Although Wikipedia's Chinese-language portal is largely edited in Taiwan and Hong Kong (curbs on meet-ups and censorship are big hurdles for its development on the mainland), Chan says the city is a gateway to China that Wikimedia wants to tap.
The choice of Hong Kong "shows the [Wikimedia] foundation recognises the importance of China in terms of ideas and thought", Yiu says. "The Chinese-speaking world is centred around here."
Conscious of the gender gap in the community, organisers have scheduled a special women's luncheon where female Wikimedians can discuss their successes and struggles for respect and equality. Only 12 per cent of the estimated 1,000 participants are women, reflecting a recent study in PLoS ONE, the online journal the Public Library of Science in the US, which estimated that women made up about 16 per cent of editors in Wikipedia.
The overriding theme of the global confab is on the future of Wikipedia as an institution that seeks to share knowledge with people the world over.
An important feature will be the introduction of a more user-friendly interface for the site called Visual Editor, which works like a conventional word-processing function. The existing platform, which Wales has described as "primitive", puts off less tech-oriented people because it has HTML code settings. The foundation hopes the initiative will help attract new editors to the site.
Wales has described the Hong Kong team as the youngest group of Wikipedians in the world, people who joined because they wanted to do something cool, and who did not worry about the business side of the operation.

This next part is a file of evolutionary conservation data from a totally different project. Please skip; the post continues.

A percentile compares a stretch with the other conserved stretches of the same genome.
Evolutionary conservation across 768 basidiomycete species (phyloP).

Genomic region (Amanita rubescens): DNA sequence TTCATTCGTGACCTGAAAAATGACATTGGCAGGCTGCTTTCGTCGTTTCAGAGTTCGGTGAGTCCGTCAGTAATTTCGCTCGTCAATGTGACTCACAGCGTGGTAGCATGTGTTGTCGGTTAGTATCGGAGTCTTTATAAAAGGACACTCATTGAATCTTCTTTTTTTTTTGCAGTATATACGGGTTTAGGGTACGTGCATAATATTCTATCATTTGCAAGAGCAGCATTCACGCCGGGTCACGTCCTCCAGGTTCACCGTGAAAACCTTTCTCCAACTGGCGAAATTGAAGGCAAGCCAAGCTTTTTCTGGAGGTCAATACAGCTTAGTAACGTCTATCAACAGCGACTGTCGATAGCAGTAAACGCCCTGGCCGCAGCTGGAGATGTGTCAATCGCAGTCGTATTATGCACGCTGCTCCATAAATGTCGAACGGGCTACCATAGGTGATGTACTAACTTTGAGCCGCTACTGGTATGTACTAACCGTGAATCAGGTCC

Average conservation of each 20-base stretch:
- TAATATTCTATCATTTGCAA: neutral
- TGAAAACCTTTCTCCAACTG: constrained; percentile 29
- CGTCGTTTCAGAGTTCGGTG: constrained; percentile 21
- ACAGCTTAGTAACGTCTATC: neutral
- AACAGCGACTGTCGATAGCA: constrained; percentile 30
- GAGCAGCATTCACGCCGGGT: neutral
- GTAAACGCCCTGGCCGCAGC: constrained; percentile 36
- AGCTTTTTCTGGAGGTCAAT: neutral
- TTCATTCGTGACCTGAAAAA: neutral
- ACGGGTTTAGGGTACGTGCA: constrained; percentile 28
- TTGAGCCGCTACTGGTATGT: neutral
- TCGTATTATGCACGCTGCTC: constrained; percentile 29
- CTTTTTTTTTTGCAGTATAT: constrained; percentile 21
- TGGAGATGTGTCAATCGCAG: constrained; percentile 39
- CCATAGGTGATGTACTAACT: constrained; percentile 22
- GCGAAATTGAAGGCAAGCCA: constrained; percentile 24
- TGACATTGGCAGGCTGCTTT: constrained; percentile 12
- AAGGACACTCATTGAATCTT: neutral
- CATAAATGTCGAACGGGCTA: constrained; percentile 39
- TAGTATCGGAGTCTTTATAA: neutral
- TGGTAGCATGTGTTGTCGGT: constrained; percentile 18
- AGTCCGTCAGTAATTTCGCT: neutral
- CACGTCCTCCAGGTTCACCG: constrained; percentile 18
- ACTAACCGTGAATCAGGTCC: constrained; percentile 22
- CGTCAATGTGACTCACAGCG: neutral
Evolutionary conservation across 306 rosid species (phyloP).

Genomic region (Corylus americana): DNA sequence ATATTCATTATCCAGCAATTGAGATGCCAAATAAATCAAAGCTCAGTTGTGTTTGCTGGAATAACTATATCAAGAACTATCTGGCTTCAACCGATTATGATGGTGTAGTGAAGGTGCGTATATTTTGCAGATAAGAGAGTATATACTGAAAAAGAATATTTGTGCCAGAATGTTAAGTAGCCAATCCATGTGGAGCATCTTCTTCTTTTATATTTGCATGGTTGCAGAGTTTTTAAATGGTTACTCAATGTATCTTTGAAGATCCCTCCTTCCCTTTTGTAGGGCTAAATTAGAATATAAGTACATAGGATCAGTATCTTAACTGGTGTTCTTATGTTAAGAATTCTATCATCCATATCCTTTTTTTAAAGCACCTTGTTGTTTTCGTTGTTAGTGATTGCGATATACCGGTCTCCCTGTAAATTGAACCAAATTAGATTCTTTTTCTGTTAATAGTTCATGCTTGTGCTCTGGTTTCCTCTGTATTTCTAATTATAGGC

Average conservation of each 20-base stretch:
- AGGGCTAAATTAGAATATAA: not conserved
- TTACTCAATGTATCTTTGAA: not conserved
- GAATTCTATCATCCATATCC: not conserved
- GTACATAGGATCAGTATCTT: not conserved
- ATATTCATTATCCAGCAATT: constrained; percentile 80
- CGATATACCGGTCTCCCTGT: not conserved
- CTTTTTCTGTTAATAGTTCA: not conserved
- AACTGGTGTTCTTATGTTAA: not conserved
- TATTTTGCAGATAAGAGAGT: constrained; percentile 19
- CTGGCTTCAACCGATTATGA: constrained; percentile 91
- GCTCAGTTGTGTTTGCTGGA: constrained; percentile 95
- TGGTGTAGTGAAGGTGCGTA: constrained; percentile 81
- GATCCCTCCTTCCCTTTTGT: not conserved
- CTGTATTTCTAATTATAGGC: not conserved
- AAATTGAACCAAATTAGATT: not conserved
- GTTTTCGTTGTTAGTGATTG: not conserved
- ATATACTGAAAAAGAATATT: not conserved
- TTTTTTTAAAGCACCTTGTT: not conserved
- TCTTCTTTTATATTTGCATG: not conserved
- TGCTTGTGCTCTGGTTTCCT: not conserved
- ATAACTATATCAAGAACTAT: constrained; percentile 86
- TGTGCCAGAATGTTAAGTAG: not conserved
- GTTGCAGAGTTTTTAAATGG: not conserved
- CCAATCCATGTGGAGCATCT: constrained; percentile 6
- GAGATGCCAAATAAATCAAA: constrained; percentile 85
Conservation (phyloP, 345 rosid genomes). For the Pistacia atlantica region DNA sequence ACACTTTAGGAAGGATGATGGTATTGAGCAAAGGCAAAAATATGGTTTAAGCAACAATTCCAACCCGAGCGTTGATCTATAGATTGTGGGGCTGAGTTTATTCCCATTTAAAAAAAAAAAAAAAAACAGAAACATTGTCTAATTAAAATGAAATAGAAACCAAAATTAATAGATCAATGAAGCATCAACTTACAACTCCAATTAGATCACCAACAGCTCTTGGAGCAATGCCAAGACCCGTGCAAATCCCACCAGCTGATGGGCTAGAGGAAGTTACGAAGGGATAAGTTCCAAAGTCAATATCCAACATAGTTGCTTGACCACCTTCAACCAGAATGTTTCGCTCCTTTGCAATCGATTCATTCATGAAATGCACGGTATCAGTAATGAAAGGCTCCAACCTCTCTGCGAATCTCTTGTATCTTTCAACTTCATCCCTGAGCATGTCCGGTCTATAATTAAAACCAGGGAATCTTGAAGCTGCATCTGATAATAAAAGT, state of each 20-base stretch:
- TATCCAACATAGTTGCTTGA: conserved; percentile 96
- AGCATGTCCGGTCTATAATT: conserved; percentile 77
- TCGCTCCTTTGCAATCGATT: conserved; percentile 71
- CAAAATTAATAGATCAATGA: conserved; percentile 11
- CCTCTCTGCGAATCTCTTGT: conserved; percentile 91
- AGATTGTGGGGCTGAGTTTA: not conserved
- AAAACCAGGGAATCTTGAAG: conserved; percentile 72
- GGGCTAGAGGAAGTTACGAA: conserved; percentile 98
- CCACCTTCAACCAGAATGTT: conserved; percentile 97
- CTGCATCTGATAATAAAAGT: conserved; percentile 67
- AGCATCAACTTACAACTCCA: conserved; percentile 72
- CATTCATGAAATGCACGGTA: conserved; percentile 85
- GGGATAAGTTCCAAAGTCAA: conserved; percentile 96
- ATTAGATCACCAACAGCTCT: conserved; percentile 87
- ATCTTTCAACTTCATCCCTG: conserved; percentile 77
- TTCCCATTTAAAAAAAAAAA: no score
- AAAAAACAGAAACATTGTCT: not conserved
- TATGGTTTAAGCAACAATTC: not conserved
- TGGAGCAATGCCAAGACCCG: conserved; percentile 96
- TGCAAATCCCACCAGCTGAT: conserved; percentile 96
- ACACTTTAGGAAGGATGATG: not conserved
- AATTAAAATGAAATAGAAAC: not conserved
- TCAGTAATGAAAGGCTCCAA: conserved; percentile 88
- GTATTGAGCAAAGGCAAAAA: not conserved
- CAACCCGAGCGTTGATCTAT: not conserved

But hosting Wikimania has brought them face-to-face with the practical realities of funding the event. It has been a challenge trying to secure much-needed business sponsorship.
"We now have this love-hate relationship with Wikimedia. Not because we are not getting paid but because there is no funding," says Jeromy Chan. "Hong Kong is so commercial, we must rely on people's sympathy rather than the establishment of a good [funding] system."
Most companies initially welcome their overtures to sponsor Wikimania as an advertising opportunity, he says, but quickly shut the door when they realise the site will not carry ads. The major sponsors secured have mainly been long-time supporters such as Google and Ask.com  although some new internet businesses pitched in.
Wikipedia does not accept advertising on its pages, but it has been estimated that if the site included banner or video ads, it could be worth US$5 billion.
In the long term, Wikimedia Hong Kong's major concern is retaining talent. While the pool of volunteers has swelled to about 30 people from the initial seven, and secondary students show increasing interest, most core members are at university or work part time. As they graduate and start work, they will have less time to help with outreach and managing the Hong Kong entries.
"You can't do outreach during the day if you have a job. You can't always take calls while working. I don't want to get fired because of that," says Jeromy Chan.
Meanwhile, they have learned to manage editing conflicts, such as when a staffer at the Urban Renewal Authority deleted criticism of the redevelopment of a heritage pawn shop in Wan Chai into to a high-end restaurant, and turned disapproval of top officials into praise.
The chapter quickly deleted the false content and issued a declaration that the government cannot use Wikipedia as a propaganda tool.
As in life, balancing conflicting demands in Wikimedia is part of growing up.
Wikimania 2013; August 9-11; Jockey Club Auditorium, Polytechnic University, Hung Hom. Visit http://wikimania2013.wikimedia.org  Registration US$125 for non-Wikimedia project users, US$79 for Wiki volunteers)